That means Joliette, a markswoman who learns the ropes of shipping and other business niceties, blazes her own trail, as she and her nation face grief, tumult, and execution as entertainment. Readers who love stories of determined women seizing opportunities history too often denied them will relish Joliette’s story. Death haunts the novel—relatives, royals, the old ways—but America, represented by Thomas Jefferson, a dashing ambassador with a palate for wine, offers a chance at something new.

Takeaway: This accomplished historical novel finds a young woman making her own choices as revolution sweeps France.

Great for fans of:Catherine Delors’s Mistress of the Revolution, Fay Weldon’s Habits of the House series.

Production grades
Cover: A
Design and typography: A
Illustrations: N/A
Editing: A-
Marketing copy: A-

Click here for more about Her Own Legacy
GOLDDIGGER: The Legendary Nellie Cashman
Kathleen Morris
Morris’s fictionalized autobiography of an intrepid historical figure will prove resonant to contemporary readers who relish celebrations of resilient women. In 1868, plucky young Irish woman Nellie Cashman boards a train from San Francisco to Reno in pursuit of adventure. “I had a bad case of gold fever,” she admits, and, like many a daring pioneer, Nellie can’t settle in one place for long. When her beloved sister dies, Nellie adopts her children and must learn to balance their needs with her own compulsion to discover new sights. Known as “The Angel of the Cassiar” after achieving fame for saving miners stranded in frigid conditions, this Nellie catalogs her travels between her family and ungovernable, often nearly inaccessible regions like the Southwest and the Klondike as she mines for gold or silver and operates prosperous businesses.

Morris (The Transformation of Chastity James) often pens tales of women facing challenges in the Wild West. Nellie’s first-person narration gives readers a convincing, up-close view from an independent woman’s perspective as Nellie faces the strict societal rules of an era that seldom permitted unmarried ladies financial power. The frontier, by contrast, offered Nellie remarkable freedom. Over five decades, she runs boarding houses and miners’ supply stores, raises funds for hospitals and churches, encounters notorious figures such as the Earp brothers and Butch Cassidy, and endures life-threatening climates. Her Catholicism is prominent though there’s no proselytizing, and highwaymen and a foray into romance add a dash of spice.

“I always yearn for those places yet to be explored…white untouched snow and mountains no one’s ever seen,” she explains, in Morris’s lyric, engaging prose. With phenomenal detail, a bygone way of life becomes vivid. Morris rounds out the story with photographs of characters, their locales, and a sampling of Nellie’s letters. Nellie’s indomitable spirit and kindness truly deserve legend status, making this an inspiration for the adventurer in all of us.

Takeaway: Wild West readers and lovers of tales of pioneering women will relish the life of Nellie Cashman.

Great for fans of: Cynthia Hickey’s They Call Her Mrs. Sheriff, A.T. Butler’s Westward Courage

Production grades
Cover: A-
Design and typography: A
Illustrations: A
Editing: A
Marketing copy: A

Click here for more about GOLDDIGGER
Treasure Found: An Art Journey
Cinthia James
This encouraging, marvelously illustrated guide to making one’s own art invites readers to embrace their creative impulse, to find confidence in the act of personal creation, to dig deeply into one’s personal inspirations and interests, and to apply some conceptual and technical rigor to what one makes. It’s all part, James writes, of a “treasure hunt,” one where artists unbury what they value most—and develop the discipline, through practice and planning, to do their visions justice. Writing with the engaging voice of a coach and practitioner, someone who has lessons to impart but still learns from them, too, James offers quick, clear-eyed chapters about finding inspiration, writing a creative “brief” at the start of a project, the process of sketching out ideas, and why it’s important to re-imagine your own work.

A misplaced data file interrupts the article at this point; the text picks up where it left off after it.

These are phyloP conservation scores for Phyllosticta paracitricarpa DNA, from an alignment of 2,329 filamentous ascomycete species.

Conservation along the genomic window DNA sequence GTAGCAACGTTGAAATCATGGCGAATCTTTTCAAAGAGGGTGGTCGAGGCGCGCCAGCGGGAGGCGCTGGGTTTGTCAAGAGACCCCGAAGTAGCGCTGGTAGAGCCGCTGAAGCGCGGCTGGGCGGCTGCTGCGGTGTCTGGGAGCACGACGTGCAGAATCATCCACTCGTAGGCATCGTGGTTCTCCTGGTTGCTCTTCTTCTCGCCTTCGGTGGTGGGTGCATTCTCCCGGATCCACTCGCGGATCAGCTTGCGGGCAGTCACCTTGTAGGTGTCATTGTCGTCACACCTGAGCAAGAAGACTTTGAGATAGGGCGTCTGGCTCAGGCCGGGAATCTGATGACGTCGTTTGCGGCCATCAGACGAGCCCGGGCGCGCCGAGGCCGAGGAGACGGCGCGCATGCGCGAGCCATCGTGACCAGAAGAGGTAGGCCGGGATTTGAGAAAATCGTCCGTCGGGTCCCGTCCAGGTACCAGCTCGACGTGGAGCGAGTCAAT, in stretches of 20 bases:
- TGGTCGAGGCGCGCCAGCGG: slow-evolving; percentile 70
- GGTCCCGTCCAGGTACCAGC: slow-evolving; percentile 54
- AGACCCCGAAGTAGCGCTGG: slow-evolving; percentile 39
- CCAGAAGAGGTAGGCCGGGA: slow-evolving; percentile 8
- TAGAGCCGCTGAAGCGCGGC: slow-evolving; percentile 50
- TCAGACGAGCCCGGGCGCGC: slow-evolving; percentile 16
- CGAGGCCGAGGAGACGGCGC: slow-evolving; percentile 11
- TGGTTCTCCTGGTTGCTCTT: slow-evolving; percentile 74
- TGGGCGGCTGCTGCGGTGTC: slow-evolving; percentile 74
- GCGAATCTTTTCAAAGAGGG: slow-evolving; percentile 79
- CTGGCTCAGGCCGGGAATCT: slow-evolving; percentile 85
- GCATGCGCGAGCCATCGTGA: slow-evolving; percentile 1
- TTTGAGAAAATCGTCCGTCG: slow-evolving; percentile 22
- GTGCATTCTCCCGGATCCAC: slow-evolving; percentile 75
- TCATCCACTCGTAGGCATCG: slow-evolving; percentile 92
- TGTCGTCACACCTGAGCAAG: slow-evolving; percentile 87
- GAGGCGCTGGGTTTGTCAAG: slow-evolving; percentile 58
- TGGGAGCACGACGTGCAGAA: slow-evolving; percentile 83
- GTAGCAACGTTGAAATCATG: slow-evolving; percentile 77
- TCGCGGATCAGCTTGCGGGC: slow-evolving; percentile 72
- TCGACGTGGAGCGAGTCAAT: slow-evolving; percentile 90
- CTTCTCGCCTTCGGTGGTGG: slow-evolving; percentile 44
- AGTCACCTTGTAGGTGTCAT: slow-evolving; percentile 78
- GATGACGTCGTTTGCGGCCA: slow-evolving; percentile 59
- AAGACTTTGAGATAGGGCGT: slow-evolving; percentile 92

Treasure Found blends practical, hands-on advice—like why thinking in grids proves crucial for image- and pattern-makers—with sound guidance for facing anxieties like imposter syndrome or the fear of failure. “Allowing yourself to see that being creative is a lifelong journey might allow you to remove some of the pressure to be perfect,” James writes. That principle is demonstrated throughout the book as James shares the creation of a personal project, inspired by the K-pop band ATEEZ, from arriving at a concept to sketches to finished work. This transparency about process demystifies the creation of art, while James’s application of artistic discipline to celebrate a pop-culture favorite reminds readers that inspiration is inspiration, and that what you love should influence what you create.

James’s own patterns, paintings, and illustrations appear throughout the book, sometimes as polished final projects and sometimes as sketches or works-in-progress. Bold and arresting, they exemplify Treasure Found’s suggestions about composition, negative space, and creating in a series. In their diverse approaches and thematic unity, they offer what James’s text urges artists to find: inspiration.

Takeaway: An inspiring guidebook to the joys of creating art, with welcome tips on building confidence and skill

Great for fans of: Lisa Congdon’s Find Your Artistic Voice, Nita Leland’s The New Creative Artist.

Production grades
Cover: A-
Design and typography: A
Illustrations: A
Editing: A
Marketing copy: A

Click here for more about Treasure Found
Hero of the Day?
Henry D. Trett
In this bold and timely novel, Orlando resident David Alan Taylor finds his carefree existence upended when he happens into a shootout and makes a quick decision. As a police officer is felled, Taylor intervenes and kills most of the assailants. Those men are Black, and Taylor soon faces an understandable maelstrom, as the incident and his background get publicly litigated. Forced into the limelight, called a racist and a murderer, he finds his personal life upended, and his past comes back to haunt him. Eventually, Taylor's freedom is threatened as he becomes a scapegoat for the tragedy, and he must address the way he has lived his life, and how he will face his future.